A MARKED increase in the number of dashcams on Britain’s roads has created a goldmine for TV producers. The best footage of crashes, near misses and generally dreadful driving features in a programme starting on ITV1 tonight (Tuesday).
A clip of a pensioner driving the wrong way down the A23 towards Brighton is just one moment that will feature in Car Crash Britain: Caught on Camera. Tonight’s episode and the second in the series, to air next week, will focus on driving footage from dashcams and CCTV cameras.
Other footage in episode one shows a woman trapped in a car that is filling with water after crashing into a ditch, motorists who’ve discovered garage mechanics taking their cars on secret joyrides and Britain’s most hopeless learner driver.
Between October 2014 and October 2015 dashcam sales in the UK tripled, according to GFK, a market research organisation. The devices use a video camera to record a journey in bite-size chunks; the force of an accident automatically locks the relevant footage, which can be used as evidence in a claim.
The dashcam manufacturer Nextbase, which has supplied footage to the show, including the videos above and below, says sales are booming as drivers learn of the frequency of so-called crash-for-cash incidents, as well as the insurance savings on offer for fitting a device — Swiftcover, for instance, offers a 12.5% discount to those who use a Nextbase dashcam and 10% for devices from other brands.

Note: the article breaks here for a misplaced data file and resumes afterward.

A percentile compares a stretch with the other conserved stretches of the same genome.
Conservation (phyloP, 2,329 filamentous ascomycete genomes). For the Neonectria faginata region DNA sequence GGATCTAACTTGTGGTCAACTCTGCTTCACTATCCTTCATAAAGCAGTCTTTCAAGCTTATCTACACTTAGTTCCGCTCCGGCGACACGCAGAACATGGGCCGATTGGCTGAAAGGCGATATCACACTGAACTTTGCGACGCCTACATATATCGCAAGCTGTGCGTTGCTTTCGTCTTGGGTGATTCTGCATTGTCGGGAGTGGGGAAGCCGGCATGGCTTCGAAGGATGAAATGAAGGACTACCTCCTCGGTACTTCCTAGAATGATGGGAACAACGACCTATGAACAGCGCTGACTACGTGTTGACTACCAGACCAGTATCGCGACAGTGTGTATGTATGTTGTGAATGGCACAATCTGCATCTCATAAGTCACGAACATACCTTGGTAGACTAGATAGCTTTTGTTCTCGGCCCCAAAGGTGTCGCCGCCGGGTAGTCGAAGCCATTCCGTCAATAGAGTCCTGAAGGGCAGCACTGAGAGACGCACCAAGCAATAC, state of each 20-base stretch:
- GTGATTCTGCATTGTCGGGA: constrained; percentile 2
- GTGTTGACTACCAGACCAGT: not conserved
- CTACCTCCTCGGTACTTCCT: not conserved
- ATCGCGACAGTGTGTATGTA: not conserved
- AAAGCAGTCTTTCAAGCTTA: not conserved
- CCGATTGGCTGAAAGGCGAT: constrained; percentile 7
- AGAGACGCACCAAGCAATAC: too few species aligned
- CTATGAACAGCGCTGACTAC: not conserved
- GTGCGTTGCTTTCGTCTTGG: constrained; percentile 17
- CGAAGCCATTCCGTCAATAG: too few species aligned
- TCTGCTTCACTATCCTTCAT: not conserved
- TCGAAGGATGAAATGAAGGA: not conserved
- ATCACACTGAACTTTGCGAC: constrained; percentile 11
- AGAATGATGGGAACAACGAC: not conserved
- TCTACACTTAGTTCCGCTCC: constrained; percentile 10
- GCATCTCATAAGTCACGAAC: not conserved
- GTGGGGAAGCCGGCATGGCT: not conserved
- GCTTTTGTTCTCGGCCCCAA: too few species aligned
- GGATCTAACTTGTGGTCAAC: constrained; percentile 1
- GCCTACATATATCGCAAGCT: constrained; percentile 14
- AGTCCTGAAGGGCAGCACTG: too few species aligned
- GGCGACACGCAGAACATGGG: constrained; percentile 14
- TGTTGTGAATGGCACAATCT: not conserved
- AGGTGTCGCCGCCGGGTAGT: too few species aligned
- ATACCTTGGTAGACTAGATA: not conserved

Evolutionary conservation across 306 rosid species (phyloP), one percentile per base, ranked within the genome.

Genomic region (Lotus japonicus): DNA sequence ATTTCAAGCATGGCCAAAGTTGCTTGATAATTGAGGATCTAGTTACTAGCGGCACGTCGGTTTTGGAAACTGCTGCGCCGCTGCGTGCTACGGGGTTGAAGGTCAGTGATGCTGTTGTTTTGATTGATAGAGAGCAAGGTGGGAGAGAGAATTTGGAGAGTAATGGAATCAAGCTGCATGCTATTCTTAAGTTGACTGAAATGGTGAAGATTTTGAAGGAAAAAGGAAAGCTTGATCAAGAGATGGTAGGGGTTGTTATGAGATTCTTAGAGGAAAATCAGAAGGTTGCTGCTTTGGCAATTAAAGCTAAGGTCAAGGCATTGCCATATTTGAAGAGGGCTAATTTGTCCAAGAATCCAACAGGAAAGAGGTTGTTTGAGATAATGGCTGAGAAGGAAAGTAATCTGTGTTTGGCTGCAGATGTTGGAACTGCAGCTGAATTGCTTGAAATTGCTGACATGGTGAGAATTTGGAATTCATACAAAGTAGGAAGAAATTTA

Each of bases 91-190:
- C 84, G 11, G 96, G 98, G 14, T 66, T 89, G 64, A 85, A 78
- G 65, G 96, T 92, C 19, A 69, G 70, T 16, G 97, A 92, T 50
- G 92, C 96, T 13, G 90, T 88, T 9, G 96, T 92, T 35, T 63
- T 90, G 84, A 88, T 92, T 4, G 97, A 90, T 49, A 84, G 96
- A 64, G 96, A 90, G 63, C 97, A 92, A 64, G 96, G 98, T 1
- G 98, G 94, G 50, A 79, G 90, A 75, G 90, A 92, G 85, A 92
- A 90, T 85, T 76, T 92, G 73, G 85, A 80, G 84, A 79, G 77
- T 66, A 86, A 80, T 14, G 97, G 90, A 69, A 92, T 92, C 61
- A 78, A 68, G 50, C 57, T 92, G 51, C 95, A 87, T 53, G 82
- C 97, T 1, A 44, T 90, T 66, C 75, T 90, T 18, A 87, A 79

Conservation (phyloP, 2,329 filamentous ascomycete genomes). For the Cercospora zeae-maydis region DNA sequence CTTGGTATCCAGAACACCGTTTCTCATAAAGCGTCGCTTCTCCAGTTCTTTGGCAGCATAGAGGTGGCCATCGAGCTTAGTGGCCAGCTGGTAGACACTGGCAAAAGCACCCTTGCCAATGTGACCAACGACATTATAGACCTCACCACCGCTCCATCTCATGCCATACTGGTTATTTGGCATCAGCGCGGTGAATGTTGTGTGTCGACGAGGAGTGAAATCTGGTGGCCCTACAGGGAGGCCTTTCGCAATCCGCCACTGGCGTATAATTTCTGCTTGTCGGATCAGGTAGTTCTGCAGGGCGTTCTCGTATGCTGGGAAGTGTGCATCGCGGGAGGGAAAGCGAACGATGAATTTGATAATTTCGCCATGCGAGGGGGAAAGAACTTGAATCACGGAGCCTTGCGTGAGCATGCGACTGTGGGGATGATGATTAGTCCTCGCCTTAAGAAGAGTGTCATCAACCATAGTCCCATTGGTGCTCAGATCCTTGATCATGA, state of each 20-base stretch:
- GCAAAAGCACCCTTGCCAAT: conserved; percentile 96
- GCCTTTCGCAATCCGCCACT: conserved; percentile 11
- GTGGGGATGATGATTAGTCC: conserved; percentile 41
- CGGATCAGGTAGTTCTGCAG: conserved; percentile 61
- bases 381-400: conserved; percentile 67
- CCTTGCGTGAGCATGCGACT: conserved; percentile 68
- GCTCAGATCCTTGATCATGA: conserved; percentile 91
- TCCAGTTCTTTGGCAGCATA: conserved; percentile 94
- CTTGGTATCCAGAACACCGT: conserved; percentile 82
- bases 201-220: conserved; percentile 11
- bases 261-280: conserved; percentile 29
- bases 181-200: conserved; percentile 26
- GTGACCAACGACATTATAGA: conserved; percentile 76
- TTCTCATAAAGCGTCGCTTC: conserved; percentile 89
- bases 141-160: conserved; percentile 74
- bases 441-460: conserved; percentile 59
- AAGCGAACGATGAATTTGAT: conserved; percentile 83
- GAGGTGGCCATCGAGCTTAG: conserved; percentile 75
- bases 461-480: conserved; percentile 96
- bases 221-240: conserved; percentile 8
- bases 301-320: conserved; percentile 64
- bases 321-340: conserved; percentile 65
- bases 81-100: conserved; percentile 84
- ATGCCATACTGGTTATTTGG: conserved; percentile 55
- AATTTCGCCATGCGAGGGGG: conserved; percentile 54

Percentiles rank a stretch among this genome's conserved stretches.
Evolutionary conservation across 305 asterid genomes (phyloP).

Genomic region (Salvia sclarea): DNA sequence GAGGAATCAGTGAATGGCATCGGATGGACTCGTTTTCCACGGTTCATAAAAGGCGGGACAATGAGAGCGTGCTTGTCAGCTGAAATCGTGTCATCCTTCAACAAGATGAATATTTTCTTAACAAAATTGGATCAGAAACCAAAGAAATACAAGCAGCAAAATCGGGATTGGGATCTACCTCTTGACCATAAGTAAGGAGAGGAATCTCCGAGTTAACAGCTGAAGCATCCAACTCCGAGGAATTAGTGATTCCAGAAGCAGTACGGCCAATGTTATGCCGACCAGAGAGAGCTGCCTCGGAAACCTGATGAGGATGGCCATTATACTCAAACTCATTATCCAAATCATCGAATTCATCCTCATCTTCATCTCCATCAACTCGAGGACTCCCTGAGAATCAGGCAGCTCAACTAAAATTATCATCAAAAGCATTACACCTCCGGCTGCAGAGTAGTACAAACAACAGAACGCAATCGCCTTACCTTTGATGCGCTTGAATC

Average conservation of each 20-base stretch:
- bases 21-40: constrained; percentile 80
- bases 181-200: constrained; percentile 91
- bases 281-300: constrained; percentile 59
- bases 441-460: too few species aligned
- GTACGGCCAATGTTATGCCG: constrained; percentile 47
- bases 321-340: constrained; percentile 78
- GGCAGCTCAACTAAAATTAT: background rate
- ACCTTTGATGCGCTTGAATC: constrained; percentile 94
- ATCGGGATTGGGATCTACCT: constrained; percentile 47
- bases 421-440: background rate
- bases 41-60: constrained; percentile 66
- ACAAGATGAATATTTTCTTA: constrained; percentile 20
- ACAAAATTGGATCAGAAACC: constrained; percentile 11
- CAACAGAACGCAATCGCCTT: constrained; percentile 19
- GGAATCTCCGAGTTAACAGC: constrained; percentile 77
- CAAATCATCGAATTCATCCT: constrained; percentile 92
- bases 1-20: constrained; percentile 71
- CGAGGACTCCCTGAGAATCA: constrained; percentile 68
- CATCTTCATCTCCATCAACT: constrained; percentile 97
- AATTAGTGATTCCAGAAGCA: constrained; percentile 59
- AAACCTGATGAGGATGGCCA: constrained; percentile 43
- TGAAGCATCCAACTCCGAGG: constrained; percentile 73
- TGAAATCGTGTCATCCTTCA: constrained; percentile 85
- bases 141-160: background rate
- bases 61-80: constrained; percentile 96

A report published on Friday showed there were more than 750,000 car insurance claims last year, about one for every 38 cars on the road. Experts warn that whiplash claims cost the UK more than £2bn a year and have accorded Britain the dubious honour of being the “whiplash capital of the world”.
The insurer LV, which published the report, points the finger at claims management companies, which bombard motorists with calls and texts, and “ambulance-chasing” lawyers, who are finding loopholes to get around tougher restrictions on claims. The claims industry adds £90 to the average policy.
In December the chancellor, George Osborne, announced that the government would look into ending the right to cash compensation for minor whiplash injuries; the change could save motorists £50 a year. However, such legislation would not come into effect before mid-2017 at the earliest.
Car Crash Britain: Caught on Camera airs tonight at 9pm on ITV1.